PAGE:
• Posted: Jan 04, 2016 11:37:21
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The human brain is entirely inadequate at times. We want simple understandable actionable answers to very very complex issues. And when simple isn’t readily forthcoming, in frustration, we are prone try something simple anyway. And hope for the best. The amount of times that strategy actually works is probably minimal. On the other hand, depending upon how astute one is, trying something can and sometimes does suggest an actual productive and effective direction to take.
Anyway, like a great many of us, I’ve been puzzled by the willingness of Islamist militants to martyr themselves in so many imprecise ways. Targets and victims very often have no rational connection to anything. I mean, why blow up a market loaded with fellow Muslims? Why shoot up a cafe of fellow young people, some just as unemployed and frustrated with things as they are? Why down an airliner with children on board? Who are they seeing as enemy in those cases? There are no easy to hate politicians, bankers, business executives, or soldiers involved. So, my question is, who is the real enemy being struck at?
Maybe I fall into the trap of seeking too simple an answer to something way more complex, but I think back to a recent article wherein mercenaries were interviewed, people who have volunteered or hired themselves out to fight, mostly with the Kurds, against ISIS. Within that article one interviewee described his odd take on both the people he was fighting with and against. He described them as having a rather obsessive preoccupation with viewing and masturbating to porn delivered over their cell phones.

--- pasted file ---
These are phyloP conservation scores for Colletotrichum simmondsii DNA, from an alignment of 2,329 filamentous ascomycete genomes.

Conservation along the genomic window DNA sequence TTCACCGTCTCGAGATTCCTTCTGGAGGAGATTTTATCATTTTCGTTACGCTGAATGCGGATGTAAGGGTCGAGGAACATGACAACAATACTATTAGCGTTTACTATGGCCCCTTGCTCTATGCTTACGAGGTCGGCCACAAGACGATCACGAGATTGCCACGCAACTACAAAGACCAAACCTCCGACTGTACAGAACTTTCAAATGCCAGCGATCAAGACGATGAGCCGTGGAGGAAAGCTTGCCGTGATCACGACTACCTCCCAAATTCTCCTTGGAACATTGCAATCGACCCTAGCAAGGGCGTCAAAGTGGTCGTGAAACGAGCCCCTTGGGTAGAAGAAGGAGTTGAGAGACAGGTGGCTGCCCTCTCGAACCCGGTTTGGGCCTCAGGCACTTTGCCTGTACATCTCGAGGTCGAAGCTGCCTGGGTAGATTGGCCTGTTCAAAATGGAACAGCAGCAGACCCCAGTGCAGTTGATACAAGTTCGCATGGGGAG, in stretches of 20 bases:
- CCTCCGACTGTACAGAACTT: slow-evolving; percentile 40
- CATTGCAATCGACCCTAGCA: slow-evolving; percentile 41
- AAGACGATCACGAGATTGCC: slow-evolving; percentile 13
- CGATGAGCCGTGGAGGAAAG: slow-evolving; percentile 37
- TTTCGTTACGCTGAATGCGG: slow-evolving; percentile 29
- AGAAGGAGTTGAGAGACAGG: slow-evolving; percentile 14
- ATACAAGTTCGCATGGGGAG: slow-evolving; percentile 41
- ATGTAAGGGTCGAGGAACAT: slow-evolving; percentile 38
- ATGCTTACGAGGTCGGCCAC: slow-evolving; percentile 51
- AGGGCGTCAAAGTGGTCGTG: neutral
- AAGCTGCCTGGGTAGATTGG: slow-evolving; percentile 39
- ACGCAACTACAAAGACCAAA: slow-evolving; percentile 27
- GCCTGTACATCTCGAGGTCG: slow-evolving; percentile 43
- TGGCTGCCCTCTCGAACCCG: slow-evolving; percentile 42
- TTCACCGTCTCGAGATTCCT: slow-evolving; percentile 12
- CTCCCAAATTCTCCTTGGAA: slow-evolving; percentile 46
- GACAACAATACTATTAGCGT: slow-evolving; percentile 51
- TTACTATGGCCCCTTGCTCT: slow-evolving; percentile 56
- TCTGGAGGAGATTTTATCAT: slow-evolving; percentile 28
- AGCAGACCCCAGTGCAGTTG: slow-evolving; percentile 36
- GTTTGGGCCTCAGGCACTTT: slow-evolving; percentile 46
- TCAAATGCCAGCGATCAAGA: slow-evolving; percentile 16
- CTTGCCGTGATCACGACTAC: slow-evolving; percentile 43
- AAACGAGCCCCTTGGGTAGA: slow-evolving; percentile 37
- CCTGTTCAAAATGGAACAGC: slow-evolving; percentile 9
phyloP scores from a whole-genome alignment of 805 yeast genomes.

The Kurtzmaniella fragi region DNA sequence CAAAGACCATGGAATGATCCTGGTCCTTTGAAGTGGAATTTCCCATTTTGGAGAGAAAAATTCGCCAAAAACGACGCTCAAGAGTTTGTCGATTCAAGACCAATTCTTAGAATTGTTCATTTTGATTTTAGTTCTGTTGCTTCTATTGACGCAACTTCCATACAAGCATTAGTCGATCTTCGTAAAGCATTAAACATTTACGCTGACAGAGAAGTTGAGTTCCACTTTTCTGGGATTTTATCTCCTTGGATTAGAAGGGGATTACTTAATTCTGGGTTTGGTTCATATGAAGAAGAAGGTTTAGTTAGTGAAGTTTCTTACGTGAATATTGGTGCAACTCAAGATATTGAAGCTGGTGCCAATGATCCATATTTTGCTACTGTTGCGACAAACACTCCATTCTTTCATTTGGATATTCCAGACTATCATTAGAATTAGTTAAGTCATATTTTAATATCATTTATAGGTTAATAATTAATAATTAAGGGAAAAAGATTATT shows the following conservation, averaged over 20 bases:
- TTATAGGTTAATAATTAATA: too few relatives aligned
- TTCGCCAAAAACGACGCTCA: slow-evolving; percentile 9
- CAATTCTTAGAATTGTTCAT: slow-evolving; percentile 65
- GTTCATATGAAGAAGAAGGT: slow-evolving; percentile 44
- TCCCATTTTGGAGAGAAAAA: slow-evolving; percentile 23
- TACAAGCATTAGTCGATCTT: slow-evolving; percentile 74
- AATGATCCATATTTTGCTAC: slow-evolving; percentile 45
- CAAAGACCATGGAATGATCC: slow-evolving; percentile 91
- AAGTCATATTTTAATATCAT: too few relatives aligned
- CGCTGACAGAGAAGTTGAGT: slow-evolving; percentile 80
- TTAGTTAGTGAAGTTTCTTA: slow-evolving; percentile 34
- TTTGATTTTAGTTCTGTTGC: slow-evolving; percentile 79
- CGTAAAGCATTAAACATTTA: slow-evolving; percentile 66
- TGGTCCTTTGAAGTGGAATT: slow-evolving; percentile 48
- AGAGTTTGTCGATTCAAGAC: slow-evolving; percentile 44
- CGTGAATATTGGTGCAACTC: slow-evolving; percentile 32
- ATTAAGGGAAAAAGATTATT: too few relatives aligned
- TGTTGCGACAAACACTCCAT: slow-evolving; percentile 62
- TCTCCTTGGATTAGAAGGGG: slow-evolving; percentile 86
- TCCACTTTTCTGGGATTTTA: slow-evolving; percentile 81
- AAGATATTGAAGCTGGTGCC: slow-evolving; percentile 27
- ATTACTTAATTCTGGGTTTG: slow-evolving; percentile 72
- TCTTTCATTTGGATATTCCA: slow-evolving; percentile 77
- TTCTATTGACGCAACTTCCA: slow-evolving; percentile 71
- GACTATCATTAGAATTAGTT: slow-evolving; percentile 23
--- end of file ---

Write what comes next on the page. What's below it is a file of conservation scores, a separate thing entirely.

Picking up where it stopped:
Shocking? Perhaps. But think about that for a second. We all have urges. However, for a great many of us, culture and upbringing have taught us, cultivated within us, the facility for self-restraint. But what happens when such mentoring is absent? What happens when later in life one is introduced to religious teachings and is confronted with the realization that one does not have the needed facility to comply with those teachings? Might one begin to suspect one’s self as irredeemably unclean and evil? Might one begin to blame the larger society for the irrepressible temptations it thrusts upon us? Might one seize upon the single redeeming path suggested by religions clerics and ISIS propagandists, martyrdom, in self-sacrificing strike against anything and everything that is evil? In other words, are not those would be martyrs blowing themselves up because they believe both themselves and society to be so irredeemably filthy no better solution exists than to blot both themselves and society off the face of the Earth?
Yes, a kind of simple minded suggestion. There is no proof, none that I have at least. But what if the simple but effective solution is to offer a path to redemption other than martyrdom? Perhaps something like Catholic confession and penance??
And the thing is, it isn’t just Muslims who can suffer in this way, feeling there is no hope for their personal redemption. Many strict Protestant congregates suffer similarly. And don’t forget those who have joined cults. Remember the Koresh cult in Waco TX? And the problem likely occurs amongst Orthodox Jews too.
People are people. They have urges. They also have a desire to be accepted. They need help from all of us, from parents, teachers, peers, religious leaders, neighborhood police, the press, employers, and elected officials, to somehow find a way to both control urges and be accepted.
Simple minded, perhaps. But wouldn’t it make for an exceptional year ahead if all the troubled people of this world received the help they need to be both self-restrained and meaningfully accepted?
Thursday, January 13th, 2011
21.9 mm 104 mm